If there is such a thing as genius, then Mervyn Peake certainly qualifies, believes William Gray, Professor of Literary History and Hermeneutics at the University of Chichester.
“To produce that amount of original work in so many areas is almost inexplicable,” says Bill who is masterminding the nation’s celebration of Peake’s unique achievements.
The celebration - Mervyn Peake and the Fantasy Tradition: A Centenary Conference - will make Chichester the centre of Britain’s Mervyn Peake scholarship (July 15-16),
The conference is hosted by the university’s English & Creative Writing Department and also the university’s Sussex Centre for Folklore, Fairy Tales and Fantasy.
Over the Friday and Saturday, the gathering will celebrate, explore and discuss numerous facets of Peake’s rich creativity, including his work as fantasy novelist, children’s writer, playwright, poet, writer of nonsense verse, artist and illustrator, both of his own books and classics such as The Rime of the Ancient Mariner, The Hunting of the Snark, the Alice books, Treasure Island and the Grimms’ Household Tales.
A big part of the fascination in Chichester is that Sussex was so important to Peake. He lived at Wepham near Arundel and is buried in Burpham. It was in Sussex that he lived while writing the Gormenghast books.
Another part of the fascination, for Bill, is that in many ways Peake was an innocent: “He just didn’t understand finance. They got a car and they didn’t understand that you had to register it or license it or pass a test. They were let off because he just came over as genuinely otherworldly!”
Jane Carroll, Sussex Centre administrator, makes the point: “It’s very tempting to see him as this typical genius, head in the clouds, feet off the ground.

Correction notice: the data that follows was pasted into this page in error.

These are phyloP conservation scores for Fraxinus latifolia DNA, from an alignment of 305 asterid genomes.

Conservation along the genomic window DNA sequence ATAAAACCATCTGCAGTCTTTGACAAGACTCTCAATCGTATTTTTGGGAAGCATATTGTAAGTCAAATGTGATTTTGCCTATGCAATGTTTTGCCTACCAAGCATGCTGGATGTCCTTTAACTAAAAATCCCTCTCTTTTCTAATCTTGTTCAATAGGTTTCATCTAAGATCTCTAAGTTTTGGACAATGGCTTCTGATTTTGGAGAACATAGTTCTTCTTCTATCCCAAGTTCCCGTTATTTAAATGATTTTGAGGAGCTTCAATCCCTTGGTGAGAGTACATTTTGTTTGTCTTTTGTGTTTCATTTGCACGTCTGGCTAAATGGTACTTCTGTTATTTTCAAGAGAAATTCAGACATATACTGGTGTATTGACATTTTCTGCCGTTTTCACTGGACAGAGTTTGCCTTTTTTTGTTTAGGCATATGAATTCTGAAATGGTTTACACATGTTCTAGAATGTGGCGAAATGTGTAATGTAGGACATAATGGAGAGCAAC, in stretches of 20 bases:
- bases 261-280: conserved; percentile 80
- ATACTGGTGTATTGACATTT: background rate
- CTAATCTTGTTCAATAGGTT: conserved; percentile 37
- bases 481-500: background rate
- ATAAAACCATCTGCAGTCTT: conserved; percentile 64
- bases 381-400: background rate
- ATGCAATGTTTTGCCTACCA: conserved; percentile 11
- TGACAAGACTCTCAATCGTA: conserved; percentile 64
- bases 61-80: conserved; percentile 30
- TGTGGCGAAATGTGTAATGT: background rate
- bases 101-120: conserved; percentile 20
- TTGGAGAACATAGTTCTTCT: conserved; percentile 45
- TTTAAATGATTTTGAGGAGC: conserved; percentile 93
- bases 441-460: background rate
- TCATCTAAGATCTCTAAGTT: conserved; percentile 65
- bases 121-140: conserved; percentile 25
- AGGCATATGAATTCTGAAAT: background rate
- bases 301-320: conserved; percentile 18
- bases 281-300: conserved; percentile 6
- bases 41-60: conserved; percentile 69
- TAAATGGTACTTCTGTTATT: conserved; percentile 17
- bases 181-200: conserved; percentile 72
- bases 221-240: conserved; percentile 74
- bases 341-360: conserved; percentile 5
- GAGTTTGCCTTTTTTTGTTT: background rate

“But you look at his vast output, and he just really did not have a dry period at all. With his picture books, his poetry, his novels, he produced far more than any normal person would - and to illustrate them as well! It is not fair that one person should have so much talent. I think his imagination contributed to his breakdown.”
Whether he received the recognition he deserved is, of course, another thing: “I think his popularity is growing,” Jane says. “He went through a long period of not being recognised at all, but the centenary celebration does help. I think maybe people just didn’t know what to do with him. He defied categorisation. But I think scholarship has now woken up to him. That has prompted a lot of new publications, and his family have been working tirelessly to promote his work.”
As Bill says, “It takes a conference to pull it all together as the work of a single man. One of the great things about a conference is that you are representing all the aspects that come together.”
“The point of a conference is that it makes connections between people,” Jane says, “between researchers and the work, between the researchers and the general public. People come together and it sparks debate.”
Among the speakers at the conference are children’s fantasy author Katherine Langrish, Chocolat author Joanne Harris, writer Brian Sibley and Peake’s son Sebastian.
Bookings for the conference on http://www.chiuni.ac.uk/conference/mervyn.cfm or contact Jane at J.Carroll@chi.ac.uk.